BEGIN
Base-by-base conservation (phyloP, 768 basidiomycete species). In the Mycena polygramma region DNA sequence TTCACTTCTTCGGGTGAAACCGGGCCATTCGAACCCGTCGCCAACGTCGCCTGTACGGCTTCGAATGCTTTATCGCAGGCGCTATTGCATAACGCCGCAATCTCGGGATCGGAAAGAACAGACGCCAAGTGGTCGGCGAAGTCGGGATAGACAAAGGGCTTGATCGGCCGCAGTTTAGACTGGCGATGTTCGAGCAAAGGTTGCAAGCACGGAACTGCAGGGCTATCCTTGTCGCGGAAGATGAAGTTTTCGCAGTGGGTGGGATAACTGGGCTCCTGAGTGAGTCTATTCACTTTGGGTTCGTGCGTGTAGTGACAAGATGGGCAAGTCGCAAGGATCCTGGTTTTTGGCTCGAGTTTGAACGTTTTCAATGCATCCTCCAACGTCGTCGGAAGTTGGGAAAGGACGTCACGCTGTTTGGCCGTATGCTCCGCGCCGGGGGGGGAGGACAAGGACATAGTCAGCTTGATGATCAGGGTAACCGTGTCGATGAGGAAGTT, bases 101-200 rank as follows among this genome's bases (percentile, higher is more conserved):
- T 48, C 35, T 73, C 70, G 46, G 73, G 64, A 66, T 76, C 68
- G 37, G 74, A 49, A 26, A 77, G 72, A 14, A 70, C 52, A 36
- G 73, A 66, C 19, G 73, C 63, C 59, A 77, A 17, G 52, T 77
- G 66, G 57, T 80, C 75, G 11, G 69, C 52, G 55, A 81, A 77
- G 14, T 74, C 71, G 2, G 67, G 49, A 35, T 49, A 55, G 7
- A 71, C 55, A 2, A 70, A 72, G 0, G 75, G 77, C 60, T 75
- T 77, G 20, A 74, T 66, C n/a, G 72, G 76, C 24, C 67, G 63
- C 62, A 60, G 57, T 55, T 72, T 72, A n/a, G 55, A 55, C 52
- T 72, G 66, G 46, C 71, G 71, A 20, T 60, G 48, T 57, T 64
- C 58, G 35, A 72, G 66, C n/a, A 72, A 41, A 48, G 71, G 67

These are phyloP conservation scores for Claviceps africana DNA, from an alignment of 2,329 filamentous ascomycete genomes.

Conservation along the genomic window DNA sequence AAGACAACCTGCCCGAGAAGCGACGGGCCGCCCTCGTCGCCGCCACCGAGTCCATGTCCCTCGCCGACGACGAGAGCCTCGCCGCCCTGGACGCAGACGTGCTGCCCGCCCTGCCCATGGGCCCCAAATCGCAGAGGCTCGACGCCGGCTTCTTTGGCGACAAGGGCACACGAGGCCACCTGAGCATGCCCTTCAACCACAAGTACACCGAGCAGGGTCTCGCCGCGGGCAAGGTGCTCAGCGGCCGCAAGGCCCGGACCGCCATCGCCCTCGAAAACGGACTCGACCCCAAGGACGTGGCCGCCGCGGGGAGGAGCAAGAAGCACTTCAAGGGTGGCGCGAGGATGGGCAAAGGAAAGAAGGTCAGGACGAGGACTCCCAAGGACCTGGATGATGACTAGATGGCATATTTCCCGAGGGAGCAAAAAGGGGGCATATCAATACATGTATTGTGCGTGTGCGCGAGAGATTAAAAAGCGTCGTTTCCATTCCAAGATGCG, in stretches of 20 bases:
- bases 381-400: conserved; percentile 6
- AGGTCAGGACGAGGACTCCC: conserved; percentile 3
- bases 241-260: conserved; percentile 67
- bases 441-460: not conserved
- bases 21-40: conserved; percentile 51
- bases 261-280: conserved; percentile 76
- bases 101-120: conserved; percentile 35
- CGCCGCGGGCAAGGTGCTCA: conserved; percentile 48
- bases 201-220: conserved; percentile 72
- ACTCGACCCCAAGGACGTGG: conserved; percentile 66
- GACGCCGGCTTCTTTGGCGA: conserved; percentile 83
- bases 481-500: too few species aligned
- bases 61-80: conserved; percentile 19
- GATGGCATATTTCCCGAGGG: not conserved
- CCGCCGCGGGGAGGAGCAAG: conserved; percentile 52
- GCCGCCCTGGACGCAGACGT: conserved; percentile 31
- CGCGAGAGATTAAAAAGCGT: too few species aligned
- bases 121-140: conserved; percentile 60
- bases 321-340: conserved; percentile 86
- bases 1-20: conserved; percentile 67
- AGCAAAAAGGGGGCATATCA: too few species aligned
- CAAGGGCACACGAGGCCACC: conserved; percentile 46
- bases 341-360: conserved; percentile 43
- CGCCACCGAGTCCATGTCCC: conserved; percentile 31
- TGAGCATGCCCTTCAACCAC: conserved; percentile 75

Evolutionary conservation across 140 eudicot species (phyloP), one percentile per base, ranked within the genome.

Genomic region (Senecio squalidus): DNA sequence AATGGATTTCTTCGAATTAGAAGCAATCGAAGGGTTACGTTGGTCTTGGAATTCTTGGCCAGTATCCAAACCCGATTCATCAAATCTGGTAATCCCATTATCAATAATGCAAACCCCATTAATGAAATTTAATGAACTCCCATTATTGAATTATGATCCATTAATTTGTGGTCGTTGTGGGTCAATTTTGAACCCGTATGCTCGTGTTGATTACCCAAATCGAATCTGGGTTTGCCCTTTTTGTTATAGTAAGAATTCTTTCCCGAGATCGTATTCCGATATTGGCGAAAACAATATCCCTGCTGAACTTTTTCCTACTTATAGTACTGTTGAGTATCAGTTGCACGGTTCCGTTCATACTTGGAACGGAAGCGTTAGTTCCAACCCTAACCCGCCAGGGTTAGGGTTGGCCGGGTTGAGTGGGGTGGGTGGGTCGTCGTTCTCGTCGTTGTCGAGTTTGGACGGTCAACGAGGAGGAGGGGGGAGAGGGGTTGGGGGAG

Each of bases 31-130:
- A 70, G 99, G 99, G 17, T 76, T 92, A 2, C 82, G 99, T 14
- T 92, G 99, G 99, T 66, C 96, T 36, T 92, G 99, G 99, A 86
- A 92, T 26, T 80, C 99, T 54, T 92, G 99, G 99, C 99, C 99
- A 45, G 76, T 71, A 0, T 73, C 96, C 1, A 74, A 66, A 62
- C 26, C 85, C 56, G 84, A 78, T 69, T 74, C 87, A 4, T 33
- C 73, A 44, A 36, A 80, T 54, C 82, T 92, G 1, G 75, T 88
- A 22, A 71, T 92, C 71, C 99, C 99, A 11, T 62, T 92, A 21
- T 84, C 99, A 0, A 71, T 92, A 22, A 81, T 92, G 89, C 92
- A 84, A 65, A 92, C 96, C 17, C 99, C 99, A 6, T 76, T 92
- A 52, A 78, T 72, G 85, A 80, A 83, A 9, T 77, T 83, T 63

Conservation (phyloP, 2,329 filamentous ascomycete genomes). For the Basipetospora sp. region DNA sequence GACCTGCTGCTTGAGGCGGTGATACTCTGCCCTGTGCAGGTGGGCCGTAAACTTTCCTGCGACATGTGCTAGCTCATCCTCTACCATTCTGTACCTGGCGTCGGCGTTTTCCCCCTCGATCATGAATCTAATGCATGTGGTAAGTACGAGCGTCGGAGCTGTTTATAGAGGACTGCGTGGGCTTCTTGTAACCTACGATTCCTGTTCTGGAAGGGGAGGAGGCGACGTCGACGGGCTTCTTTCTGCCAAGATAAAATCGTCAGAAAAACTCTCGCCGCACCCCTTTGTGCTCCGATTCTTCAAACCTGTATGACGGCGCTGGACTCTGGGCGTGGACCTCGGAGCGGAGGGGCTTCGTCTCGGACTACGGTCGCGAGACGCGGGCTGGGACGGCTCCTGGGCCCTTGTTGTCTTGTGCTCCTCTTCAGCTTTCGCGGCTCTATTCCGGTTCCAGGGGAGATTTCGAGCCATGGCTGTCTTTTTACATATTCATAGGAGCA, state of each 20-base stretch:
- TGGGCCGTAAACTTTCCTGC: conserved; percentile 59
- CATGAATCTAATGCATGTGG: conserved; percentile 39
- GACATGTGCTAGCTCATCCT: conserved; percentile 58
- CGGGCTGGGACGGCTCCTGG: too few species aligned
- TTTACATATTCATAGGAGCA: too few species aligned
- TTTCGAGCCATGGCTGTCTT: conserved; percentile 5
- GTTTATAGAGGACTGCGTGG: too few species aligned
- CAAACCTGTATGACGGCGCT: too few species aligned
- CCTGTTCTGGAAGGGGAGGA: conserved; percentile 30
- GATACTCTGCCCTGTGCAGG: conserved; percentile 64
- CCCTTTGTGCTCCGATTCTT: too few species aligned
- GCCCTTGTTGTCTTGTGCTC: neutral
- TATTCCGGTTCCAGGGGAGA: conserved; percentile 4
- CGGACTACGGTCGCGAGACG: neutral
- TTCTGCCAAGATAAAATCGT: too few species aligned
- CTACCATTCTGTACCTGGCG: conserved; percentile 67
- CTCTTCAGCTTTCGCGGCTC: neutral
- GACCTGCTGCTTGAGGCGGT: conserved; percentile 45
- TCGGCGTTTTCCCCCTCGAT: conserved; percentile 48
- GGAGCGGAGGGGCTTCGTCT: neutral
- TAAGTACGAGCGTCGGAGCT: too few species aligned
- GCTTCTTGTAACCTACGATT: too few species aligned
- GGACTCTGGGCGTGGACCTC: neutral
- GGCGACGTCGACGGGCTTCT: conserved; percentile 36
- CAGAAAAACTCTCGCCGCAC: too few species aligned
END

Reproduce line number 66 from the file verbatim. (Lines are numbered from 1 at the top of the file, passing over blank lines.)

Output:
- CGGACTACGGTCGCGAGACG: neutral